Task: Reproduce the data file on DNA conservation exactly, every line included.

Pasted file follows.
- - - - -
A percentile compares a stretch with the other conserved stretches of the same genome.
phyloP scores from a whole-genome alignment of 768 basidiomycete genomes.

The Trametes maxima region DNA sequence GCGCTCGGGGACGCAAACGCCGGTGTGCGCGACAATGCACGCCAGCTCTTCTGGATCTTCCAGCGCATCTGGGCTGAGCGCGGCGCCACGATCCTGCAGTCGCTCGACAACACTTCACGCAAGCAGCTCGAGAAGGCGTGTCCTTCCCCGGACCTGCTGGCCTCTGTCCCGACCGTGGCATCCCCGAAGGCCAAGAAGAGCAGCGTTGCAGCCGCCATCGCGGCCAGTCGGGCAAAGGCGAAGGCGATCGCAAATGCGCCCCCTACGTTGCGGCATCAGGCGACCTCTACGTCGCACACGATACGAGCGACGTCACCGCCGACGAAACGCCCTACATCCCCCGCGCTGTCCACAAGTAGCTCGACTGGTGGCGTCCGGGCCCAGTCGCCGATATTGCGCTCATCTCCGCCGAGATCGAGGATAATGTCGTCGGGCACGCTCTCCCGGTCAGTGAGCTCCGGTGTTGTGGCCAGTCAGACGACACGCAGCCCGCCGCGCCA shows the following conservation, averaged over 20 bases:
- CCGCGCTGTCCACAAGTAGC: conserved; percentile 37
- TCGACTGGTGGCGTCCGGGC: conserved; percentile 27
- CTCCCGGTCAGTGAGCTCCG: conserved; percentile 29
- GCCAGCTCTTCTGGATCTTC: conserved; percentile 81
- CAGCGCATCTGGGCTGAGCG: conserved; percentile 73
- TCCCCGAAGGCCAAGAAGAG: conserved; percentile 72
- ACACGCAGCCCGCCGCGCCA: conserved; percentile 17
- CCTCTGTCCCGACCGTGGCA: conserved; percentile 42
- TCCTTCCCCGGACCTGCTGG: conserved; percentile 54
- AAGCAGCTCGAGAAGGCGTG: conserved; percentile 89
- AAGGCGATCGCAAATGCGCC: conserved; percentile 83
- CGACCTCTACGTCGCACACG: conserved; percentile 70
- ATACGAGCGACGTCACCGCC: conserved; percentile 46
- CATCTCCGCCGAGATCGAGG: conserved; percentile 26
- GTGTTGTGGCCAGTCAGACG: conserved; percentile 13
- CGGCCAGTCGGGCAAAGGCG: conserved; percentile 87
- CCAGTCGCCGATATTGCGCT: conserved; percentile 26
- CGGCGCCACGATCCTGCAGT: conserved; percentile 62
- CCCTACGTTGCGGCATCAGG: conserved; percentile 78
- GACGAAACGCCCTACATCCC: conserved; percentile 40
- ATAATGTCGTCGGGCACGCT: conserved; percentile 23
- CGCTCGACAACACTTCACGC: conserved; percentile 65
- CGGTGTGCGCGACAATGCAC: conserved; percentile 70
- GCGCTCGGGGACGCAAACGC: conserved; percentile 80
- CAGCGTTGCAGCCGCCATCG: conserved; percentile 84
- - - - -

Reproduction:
A percentile compares a stretch with the other conserved stretches of the same genome.
phyloP scores from a whole-genome alignment of 768 basidiomycete genomes.

The Trametes maxima region DNA sequence GCGCTCGGGGACGCAAACGCCGGTGTGCGCGACAATGCACGCCAGCTCTTCTGGATCTTCCAGCGCATCTGGGCTGAGCGCGGCGCCACGATCCTGCAGTCGCTCGACAACACTTCACGCAAGCAGCTCGAGAAGGCGTGTCCTTCCCCGGACCTGCTGGCCTCTGTCCCGACCGTGGCATCCCCGAAGGCCAAGAAGAGCAGCGTTGCAGCCGCCATCGCGGCCAGTCGGGCAAAGGCGAAGGCGATCGCAAATGCGCCCCCTACGTTGCGGCATCAGGCGACCTCTACGTCGCACACGATACGAGCGACGTCACCGCCGACGAAACGCCCTACATCCCCCGCGCTGTCCACAAGTAGCTCGACTGGTGGCGTCCGGGCCCAGTCGCCGATATTGCGCTCATCTCCGCCGAGATCGAGGATAATGTCGTCGGGCACGCTCTCCCGGTCAGTGAGCTCCGGTGTTGTGGCCAGTCAGACGACACGCAGCCCGCCGCGCCA shows the following conservation, averaged over 20 bases:
- CCGCGCTGTCCACAAGTAGC: conserved; percentile 37
- TCGACTGGTGGCGTCCGGGC: conserved; percentile 27
- CTCCCGGTCAGTGAGCTCCG: conserved; percentile 29
- GCCAGCTCTTCTGGATCTTC: conserved; percentile 81
- CAGCGCATCTGGGCTGAGCG: conserved; percentile 73
- TCCCCGAAGGCCAAGAAGAG: conserved; percentile 72
- ACACGCAGCCCGCCGCGCCA: conserved; percentile 17
- CCTCTGTCCCGACCGTGGCA: conserved; percentile 42
- TCCTTCCCCGGACCTGCTGG: conserved; percentile 54
- AAGCAGCTCGAGAAGGCGTG: conserved; percentile 89
- AAGGCGATCGCAAATGCGCC: conserved; percentile 83
- CGACCTCTACGTCGCACACG: conserved; percentile 70
- ATACGAGCGACGTCACCGCC: conserved; percentile 46
- CATCTCCGCCGAGATCGAGG: conserved; percentile 26
- GTGTTGTGGCCAGTCAGACG: conserved; percentile 13
- CGGCCAGTCGGGCAAAGGCG: conserved; percentile 87
- CCAGTCGCCGATATTGCGCT: conserved; percentile 26
- CGGCGCCACGATCCTGCAGT: conserved; percentile 62
- CCCTACGTTGCGGCATCAGG: conserved; percentile 78
- GACGAAACGCCCTACATCCC: conserved; percentile 40
- ATAATGTCGTCGGGCACGCT: conserved; percentile 23
- CGCTCGACAACACTTCACGC: conserved; percentile 65
- CGGTGTGCGCGACAATGCAC: conserved; percentile 70
- GCGCTCGGGGACGCAAACGC: conserved; percentile 80
- CAGCGTTGCAGCCGCCATCG: conserved; percentile 84